Monday, 29 March 2021

That or which?

This is a request post, to satisfy the need of one Philip Ardagh. He is in want of something to dispel uncertainty about when to use "that" and when "which" in introducing a relative clause. Happy to oblige, Philip, but you'll need to pay attention; this is a tricky one.

Indeed, the acknowledged authority on English usage, Henry Watson Fowler, said in 1926: "The relations between that, who and which have come to us from our forefathers as an odd jumble, and plainly show that the language has not been constructed by a master-builder who could create each part to do the work required of it, neither overlapped nor overlapping; far from that, its parts have had to grow as they could."

The distinction is between restrictive and non-restrictive clauses, or in older terminology, defining and non-defining clauses. To make things easier for Philip:

Not Philip Ardagh
 

"The beard that I saw coming round the door preceded an extremely tall, bespectacled children's author," contains a restrictive or defining clause. It refers to that beard and no other of the many I might have observed during the day.

"The beard, which he had been growing since puberty, now measured twelve inches long," is non-restrictive or non-defining clause. It provides some additional information about the beard (though perhaps not about Philip's own beard; I made this bit up).


Word of the week: garden office

This is a very personal word of the week. In our new house - or rather outside it - I have a garden office. It is a stone-built room that shares a party wall with our garage. It already had a door, which is a bit of a pre-requisite for any room, but we added a window. Then it had to be insulated, painted, shelved and the WiFi made to work before I could start to use it. I took up residence a week ago. 

Last November, we ordered a garden shed, a humble wooden 7 x 5ft building to house garden tools, lawn mower etc. We were told it wouldn't be delivered till May 2021! We couldn't think why, until we realised the company that makes sheds also makes garden offices, which can be quite elaborate, with not just windows and doors but verandahs and other fancy extras. And since the first lockdown and the exhortation to work from home, everyone has been buying them!

 

Monday, 22 March 2021

A marked improvement

You may have missed the story last autumn that the OED had to revise its definition of the term "woman" after equality campaigners challenged the use of "bitch," "bint" and "wench" as synonyms.

An open letter signed by Maria Beatrice Giovanardi and others from Women's Aid, the Women's Equality Party and several linguists began:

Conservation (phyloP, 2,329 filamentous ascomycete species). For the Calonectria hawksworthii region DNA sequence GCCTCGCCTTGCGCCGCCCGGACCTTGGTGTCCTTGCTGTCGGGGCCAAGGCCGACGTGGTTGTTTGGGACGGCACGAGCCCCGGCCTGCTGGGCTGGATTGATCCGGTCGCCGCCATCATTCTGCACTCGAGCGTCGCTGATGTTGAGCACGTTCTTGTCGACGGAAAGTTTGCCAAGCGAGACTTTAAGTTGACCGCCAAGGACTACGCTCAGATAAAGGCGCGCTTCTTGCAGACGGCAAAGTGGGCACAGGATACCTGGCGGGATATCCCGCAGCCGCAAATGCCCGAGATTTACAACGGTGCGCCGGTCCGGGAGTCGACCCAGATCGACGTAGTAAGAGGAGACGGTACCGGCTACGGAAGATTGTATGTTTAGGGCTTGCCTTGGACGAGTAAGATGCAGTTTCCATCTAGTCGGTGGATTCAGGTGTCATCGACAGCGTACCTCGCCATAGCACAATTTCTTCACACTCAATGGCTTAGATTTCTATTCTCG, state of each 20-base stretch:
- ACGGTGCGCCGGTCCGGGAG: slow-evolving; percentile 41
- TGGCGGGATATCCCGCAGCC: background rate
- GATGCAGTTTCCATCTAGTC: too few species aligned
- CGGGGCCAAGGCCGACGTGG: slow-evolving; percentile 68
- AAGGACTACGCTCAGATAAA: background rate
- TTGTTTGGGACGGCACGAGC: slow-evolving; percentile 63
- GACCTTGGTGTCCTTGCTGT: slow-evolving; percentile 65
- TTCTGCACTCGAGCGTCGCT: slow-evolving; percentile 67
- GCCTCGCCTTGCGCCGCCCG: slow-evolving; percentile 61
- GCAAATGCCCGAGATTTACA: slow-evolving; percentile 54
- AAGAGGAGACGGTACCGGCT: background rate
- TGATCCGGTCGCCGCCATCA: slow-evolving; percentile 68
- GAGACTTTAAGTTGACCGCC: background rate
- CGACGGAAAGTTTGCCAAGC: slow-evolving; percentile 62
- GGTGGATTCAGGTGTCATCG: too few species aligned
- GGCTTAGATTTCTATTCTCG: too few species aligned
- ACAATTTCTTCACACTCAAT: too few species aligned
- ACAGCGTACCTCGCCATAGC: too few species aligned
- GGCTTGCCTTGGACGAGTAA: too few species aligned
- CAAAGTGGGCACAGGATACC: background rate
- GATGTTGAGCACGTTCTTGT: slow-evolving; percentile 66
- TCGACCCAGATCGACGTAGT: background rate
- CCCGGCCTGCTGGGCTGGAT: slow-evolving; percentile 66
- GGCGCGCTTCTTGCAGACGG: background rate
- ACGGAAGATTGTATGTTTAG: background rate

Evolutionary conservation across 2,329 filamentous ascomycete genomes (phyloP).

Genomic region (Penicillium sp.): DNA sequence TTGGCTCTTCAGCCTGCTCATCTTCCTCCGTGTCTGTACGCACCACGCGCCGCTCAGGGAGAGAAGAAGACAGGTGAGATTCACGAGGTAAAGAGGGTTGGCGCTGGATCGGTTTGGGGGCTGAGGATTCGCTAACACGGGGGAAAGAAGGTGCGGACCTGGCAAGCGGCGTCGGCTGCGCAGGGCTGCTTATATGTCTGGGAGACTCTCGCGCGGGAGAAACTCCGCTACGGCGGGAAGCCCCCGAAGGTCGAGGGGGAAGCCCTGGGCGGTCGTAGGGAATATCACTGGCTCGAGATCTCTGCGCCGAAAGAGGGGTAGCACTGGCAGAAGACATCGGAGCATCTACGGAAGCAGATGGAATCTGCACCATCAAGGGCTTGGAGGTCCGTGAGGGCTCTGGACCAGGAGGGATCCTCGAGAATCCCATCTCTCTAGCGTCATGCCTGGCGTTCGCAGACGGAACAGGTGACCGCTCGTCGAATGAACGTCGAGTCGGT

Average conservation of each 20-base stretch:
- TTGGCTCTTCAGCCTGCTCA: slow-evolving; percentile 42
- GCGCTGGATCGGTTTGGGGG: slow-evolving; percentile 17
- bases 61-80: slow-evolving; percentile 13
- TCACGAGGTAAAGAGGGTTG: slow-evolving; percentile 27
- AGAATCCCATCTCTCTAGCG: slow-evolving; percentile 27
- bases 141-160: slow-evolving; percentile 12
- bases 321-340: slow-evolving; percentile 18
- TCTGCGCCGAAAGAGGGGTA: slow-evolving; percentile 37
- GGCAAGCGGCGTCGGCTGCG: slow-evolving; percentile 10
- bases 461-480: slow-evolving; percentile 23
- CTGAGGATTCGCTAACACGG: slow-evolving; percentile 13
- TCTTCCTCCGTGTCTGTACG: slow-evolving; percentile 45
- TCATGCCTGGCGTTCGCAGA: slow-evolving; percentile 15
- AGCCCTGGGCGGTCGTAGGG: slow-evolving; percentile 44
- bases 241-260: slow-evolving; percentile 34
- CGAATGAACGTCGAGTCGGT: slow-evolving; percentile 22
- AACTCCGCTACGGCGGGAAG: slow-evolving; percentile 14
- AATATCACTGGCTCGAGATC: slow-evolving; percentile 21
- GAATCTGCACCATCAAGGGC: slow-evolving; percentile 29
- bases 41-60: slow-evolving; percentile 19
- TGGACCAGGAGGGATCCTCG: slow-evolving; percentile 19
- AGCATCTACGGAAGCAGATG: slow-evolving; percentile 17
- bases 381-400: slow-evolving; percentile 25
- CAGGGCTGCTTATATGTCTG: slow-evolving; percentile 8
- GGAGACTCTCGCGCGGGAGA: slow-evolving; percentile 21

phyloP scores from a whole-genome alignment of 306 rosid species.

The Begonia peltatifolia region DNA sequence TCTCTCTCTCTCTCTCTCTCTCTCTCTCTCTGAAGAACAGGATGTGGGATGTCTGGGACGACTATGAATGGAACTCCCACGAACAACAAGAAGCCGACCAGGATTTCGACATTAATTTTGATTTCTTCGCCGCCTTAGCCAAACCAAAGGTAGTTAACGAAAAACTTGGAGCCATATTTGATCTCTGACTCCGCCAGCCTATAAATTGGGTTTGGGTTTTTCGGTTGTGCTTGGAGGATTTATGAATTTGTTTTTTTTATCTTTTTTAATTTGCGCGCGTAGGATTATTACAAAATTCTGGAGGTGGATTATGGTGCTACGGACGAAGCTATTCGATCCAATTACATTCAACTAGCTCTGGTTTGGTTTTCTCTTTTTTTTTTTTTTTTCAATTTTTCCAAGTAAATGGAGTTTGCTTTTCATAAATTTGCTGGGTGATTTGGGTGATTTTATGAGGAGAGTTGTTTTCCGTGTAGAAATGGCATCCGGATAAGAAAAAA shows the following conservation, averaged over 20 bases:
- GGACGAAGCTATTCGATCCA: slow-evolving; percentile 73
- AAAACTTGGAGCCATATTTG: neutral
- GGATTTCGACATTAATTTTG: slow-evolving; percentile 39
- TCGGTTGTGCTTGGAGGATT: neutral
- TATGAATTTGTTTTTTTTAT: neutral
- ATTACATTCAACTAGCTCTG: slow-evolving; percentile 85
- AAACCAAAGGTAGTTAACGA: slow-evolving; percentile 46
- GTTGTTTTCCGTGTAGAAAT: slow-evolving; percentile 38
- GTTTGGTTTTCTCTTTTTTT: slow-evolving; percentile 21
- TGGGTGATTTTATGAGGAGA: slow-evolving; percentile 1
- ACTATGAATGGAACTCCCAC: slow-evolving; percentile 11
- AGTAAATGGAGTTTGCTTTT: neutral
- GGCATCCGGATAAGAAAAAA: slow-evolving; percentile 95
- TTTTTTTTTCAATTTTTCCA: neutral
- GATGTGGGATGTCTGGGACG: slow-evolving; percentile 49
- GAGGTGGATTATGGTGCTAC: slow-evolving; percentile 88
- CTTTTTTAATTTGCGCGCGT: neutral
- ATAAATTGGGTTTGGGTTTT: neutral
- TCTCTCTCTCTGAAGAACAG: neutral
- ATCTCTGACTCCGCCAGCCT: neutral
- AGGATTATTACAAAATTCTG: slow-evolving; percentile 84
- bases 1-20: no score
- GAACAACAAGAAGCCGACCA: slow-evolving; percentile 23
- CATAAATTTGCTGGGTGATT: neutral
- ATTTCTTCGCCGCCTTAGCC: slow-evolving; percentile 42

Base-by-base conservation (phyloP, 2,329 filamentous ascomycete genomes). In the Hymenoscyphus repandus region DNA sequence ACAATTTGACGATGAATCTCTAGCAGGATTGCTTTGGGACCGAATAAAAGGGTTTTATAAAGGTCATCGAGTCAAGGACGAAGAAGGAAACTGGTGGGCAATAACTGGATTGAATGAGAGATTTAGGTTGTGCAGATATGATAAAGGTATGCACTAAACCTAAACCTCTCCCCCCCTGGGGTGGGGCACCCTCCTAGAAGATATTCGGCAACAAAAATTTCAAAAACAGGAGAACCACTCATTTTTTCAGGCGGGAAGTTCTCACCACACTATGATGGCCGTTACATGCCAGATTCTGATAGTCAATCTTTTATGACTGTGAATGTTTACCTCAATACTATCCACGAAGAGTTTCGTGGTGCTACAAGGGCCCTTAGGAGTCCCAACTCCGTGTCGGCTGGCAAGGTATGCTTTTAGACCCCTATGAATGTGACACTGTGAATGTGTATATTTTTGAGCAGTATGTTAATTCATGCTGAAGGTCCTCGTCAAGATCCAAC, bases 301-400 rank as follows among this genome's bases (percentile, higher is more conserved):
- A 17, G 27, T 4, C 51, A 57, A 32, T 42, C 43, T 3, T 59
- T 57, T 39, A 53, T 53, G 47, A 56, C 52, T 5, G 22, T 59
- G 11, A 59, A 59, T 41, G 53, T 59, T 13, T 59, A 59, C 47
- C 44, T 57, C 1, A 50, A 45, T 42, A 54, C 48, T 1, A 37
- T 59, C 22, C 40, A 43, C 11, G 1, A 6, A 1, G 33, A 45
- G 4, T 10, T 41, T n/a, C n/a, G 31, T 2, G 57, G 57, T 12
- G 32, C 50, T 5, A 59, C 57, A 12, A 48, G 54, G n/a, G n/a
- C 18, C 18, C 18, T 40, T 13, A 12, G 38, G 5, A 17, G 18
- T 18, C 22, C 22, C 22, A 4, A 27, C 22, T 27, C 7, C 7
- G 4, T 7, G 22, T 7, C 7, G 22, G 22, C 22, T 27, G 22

"Did you know that if you are a woman, the dictionary will refer to you as a “bitch” or a “maid”? And that a man is “a person with the qualities associated with males, such as bravery, spirit, or toughness” or “a man of honour” and the “man of the house”?

These are, according to the dictionary, the synonyms for “woman” alongside a wealth of derogatory and equally sexist examples – “I told you to be home when I get home, little woman” or “Don’t be daft, woman!”'

There was also a protest that the entry for "man" was much longer than the one for "woman." Among the many things that interest me in this story, which concludes well with the OED revising its examples, is that "woman" might be - at least linguistically - the marked form and "man" the unmarked.

This is the argument that used to be jocularly characterised as "man embraces woman." In other words, "man" is both the generic and specific term, grammatically speaking. I always found it specious, since the famous example "man, being a mammal, breastfeeds his young" always makes people jump.

Ida Frisell published some research at Lund university which expands this idea.

Words like "fireman," "policeman," "spokesman," "chairman,"  are gradually being replaced by "firefighter," "police officer," "spokesperson," "chair(person),"  though many people really object to the "-person" suffix and regard it as political correctness gone mad.

But, back to marked and unmarked. The unmarked form is often male: dog, tiger, lion; if we said "a pack of bitches" we would mean something different from "a pack of dogs." "The tigress was dangerous" refers to a specific gender of the animal - same with lioness.


The marked form is sometimes male: we say ducks, sheep, cows, not drakes, rams and bulls, unless we are being specific about the gender. No-one says, "I'm going to the park to feed the drakes" or "try counting rams to get to sleep."

There has been a movement away from using feminising suffixes in recent years, with "stewardess" being replaced by "flight attendant" or both sexes using "actor." I certainly remember with distaste a trend lasting into the 1960s to refer to female students as "undergraduettes," but that was as much about the users' linguistic ignorance as it was about feminism.

Tsar Nicholas ll of Russia

 

Word of the week: Tsar

Prompted by news that the Queen has appointed a "diversity tsar" to modernise the monarchy's approach to race, after Megan Markle's revelations in the interview she and her husband gave to Oprah Winfrey. The word "tsar" derives from the Latin "Caesar" and was used in Slavic countries for their supreme leader. 

Now you can be a tsar of anything. Maybe I'll be appointed Language Tsar? And perhaps change my surname to Hoffperson? It's a thought.